Finally, it is worth noting that “varietal character” is not absolute because can be affected by decisions made by wine producer.
In the vineyard, decisions on when to pick the grapes can be vital in determining the acidity levels and hence refreshment value of the resulting wines. A telling case in point is provided by Pinot Grigio, which is crisp and refreshing precisely because producers in northern Italy pick it very early, before sugars rise and acids fall. Conversely, the same grape is treated in the opposite manner when making most renditions of Pinot Gris in Alsace, where late picking results in soft, sweet, low-acid wines.
In the winery, a winemaker need not simply play the cards dealt by nature if he or she is working in a region in which wine production laws permit the artificial enhancement of acidity. In most cases, these are regions that have hot, sunny climates in which low acidity is a chronic challenge. Thus, laws in California and Australia permit the “adjustment” of acidity levels by the addition of tartaric acidity, and winemakers routinely avail themselves of this option.
If skillfully performed, these adjustments may not be apparent in the finished wines. However, no winemaker would prefer to adjust acidity levels artificially if it were possible to work with grapes that are naturally balanced. This is why acidification is prohibited in most European regions, which can usually get all the acidity they need. However, the flip side of this coin is that most of these same European regions struggle with the opposite challenge of attaining optimal ripeness, and hence these regions may permit additions of sugar--a practice forbidden in California and Australia.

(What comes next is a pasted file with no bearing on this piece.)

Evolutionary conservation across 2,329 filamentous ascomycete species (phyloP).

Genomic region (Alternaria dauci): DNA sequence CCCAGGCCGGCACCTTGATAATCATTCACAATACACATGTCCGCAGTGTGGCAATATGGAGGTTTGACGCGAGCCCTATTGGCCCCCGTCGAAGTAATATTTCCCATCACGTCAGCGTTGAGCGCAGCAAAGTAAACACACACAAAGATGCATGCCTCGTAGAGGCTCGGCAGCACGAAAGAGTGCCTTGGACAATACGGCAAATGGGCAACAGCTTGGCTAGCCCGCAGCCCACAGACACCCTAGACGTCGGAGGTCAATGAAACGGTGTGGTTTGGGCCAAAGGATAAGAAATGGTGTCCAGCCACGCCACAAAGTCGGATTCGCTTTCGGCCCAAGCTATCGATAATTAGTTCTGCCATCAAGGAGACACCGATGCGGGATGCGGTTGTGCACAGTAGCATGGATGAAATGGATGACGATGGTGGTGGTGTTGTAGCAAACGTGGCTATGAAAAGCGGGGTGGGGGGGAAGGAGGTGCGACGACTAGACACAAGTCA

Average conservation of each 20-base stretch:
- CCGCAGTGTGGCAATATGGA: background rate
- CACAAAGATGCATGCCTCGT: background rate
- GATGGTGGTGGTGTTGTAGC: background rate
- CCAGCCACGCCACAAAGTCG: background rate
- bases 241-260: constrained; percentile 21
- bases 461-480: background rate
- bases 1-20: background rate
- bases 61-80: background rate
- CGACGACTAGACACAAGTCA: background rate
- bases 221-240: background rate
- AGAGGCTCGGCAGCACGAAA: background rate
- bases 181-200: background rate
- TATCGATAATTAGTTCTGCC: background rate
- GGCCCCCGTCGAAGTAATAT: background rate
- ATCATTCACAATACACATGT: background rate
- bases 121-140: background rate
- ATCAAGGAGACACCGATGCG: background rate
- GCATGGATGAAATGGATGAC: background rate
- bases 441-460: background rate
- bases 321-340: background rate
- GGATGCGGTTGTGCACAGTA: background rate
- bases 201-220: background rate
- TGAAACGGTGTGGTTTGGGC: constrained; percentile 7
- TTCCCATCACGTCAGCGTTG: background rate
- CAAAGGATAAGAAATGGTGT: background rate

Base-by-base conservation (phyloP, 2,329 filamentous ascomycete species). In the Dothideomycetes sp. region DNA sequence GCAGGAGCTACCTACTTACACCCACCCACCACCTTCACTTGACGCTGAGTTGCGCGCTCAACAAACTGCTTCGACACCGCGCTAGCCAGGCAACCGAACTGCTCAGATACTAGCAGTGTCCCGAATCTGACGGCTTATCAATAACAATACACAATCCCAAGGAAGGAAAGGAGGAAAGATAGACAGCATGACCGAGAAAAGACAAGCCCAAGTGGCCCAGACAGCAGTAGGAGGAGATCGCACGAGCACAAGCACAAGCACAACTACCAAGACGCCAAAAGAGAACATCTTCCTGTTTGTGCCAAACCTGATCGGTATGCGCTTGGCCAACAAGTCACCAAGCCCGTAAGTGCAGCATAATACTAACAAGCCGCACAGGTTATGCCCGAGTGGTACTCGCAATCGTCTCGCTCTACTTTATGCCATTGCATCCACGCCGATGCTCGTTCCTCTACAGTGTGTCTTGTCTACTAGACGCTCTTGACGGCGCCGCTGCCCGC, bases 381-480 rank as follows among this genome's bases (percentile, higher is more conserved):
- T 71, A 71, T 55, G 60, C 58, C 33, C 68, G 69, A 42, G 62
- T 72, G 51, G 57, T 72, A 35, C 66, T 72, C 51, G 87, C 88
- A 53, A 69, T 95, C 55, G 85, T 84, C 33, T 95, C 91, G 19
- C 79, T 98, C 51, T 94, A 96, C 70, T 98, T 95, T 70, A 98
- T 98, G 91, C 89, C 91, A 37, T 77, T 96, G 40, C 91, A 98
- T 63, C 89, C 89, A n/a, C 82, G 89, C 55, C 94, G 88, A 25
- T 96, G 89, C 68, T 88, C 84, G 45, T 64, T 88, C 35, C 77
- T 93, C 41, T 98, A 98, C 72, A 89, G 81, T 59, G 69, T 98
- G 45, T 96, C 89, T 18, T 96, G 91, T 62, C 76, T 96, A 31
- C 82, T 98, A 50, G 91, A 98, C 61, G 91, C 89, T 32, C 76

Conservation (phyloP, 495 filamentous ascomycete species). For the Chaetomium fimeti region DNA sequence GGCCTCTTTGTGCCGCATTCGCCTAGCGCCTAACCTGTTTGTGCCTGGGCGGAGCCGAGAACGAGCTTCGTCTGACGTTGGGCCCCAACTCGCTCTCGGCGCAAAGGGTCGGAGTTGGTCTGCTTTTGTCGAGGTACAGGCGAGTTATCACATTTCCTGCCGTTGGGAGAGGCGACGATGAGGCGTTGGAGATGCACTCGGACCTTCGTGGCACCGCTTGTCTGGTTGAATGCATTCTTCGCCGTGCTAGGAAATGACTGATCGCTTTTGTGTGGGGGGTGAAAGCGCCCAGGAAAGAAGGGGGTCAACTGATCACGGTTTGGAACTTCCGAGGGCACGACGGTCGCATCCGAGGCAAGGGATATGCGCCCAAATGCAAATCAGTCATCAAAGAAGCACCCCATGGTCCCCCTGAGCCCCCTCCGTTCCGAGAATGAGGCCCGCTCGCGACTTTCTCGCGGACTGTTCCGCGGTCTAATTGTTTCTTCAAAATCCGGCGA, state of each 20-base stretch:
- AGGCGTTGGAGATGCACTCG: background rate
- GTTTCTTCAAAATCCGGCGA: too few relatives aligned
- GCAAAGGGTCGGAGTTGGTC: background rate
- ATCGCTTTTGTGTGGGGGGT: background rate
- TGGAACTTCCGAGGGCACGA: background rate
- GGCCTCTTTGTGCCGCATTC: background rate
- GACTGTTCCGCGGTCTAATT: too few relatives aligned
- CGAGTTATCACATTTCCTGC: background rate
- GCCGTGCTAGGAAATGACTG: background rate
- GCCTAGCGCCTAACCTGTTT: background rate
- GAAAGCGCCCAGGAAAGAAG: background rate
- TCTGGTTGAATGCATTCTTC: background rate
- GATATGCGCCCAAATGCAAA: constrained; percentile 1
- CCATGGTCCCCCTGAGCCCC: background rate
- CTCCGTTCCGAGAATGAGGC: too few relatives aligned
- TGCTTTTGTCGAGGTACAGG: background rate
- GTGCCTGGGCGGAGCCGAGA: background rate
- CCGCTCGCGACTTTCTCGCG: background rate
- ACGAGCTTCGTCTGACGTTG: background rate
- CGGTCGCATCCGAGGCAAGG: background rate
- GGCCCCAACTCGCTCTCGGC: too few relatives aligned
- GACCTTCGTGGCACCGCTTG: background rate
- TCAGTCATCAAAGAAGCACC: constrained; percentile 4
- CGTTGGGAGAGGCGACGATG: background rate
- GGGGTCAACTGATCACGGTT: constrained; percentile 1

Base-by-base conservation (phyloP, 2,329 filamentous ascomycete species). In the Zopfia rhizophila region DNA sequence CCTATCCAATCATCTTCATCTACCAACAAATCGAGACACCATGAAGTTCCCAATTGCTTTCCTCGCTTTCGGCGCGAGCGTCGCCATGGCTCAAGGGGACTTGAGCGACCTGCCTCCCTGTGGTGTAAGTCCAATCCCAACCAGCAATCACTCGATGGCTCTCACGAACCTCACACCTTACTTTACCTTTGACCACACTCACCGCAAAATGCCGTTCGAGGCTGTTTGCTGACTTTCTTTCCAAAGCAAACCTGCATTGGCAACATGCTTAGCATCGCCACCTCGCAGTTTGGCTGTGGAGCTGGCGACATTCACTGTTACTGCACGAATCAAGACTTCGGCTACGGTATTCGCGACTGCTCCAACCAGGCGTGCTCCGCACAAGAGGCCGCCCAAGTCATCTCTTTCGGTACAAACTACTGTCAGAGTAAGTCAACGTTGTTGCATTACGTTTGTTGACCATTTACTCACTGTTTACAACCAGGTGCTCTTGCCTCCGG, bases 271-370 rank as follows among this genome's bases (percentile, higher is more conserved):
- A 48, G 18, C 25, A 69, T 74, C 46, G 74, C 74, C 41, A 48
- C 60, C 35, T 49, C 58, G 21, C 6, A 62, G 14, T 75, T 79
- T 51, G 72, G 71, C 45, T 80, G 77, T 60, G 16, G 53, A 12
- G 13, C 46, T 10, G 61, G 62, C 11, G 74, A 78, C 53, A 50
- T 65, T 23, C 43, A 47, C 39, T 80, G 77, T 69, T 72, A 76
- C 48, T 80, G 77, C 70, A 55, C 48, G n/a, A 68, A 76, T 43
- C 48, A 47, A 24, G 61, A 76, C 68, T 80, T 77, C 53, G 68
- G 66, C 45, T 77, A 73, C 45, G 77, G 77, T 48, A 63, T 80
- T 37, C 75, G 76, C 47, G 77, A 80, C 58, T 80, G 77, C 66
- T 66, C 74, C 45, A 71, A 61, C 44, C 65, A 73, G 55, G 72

I hesitate to add suggestions about grape varieties because I believe that the whole concept of “varietal character” is a bogus notion.
Defending this stance fully would require an entire column, but the basic idea is easy to convey. Chardonnay, for example, does not have a particular profile, but rather a range of possible profiles resulting from where it is grown and how it is vinified. A rendition grown in Australia’s Hunter Valley and fermented in new oak barrels will be hugely different from one grown in Chablis and vinified in stainless steel tanks.
Moreover, the differences are directly pertinent to temperature considerations: Chablis is a great wine for a hot night, and a thick, oaky Chardonnay from the Hunter is, in my opinion, just about as bad a choice as one could make. Likewise, a Sauvignon Blanc from Marlborough in New Zealand will probably be terrific in this situation, whereas a barrel fermented rendition from California will be nowhere near as refreshing.
So why am I including this fourth suggestion at all? Basically, because it remains true that different grape varieties are more or less likely to produce refreshing wines, even though exceptions abound.
In my view, the climate of the growing region and the techniques employed by the winemaker are both more salient than the grape variety used to make a wine. However, casual consumer can’t be expected to know the climate profile of all the world’s growing regions, and most wine labels don’t disclose production techniques. Therefore, a list of which grapes are most likely -- other factors being equal -- to produce refreshing wines will probably do more good than harm. So, I’ll close by listing my top candidates, in alphabetical order:
White: Albariño, Arneis, Assyrtiko, Godello, Grüner Veltliner, Moschofilero, Pinot Grigio, Riesling, Sauvignon Blanc, Sylvaner, Torrontes, Verdejo, and Verdicchio.
Red: Agiorgitiko, Barbera, Cabernet Franc, Dolcetto, Gamay, Lemberger (a.k.a. Blaufrankisch) Pinot Noir, Sangiovese, and Tempranillo.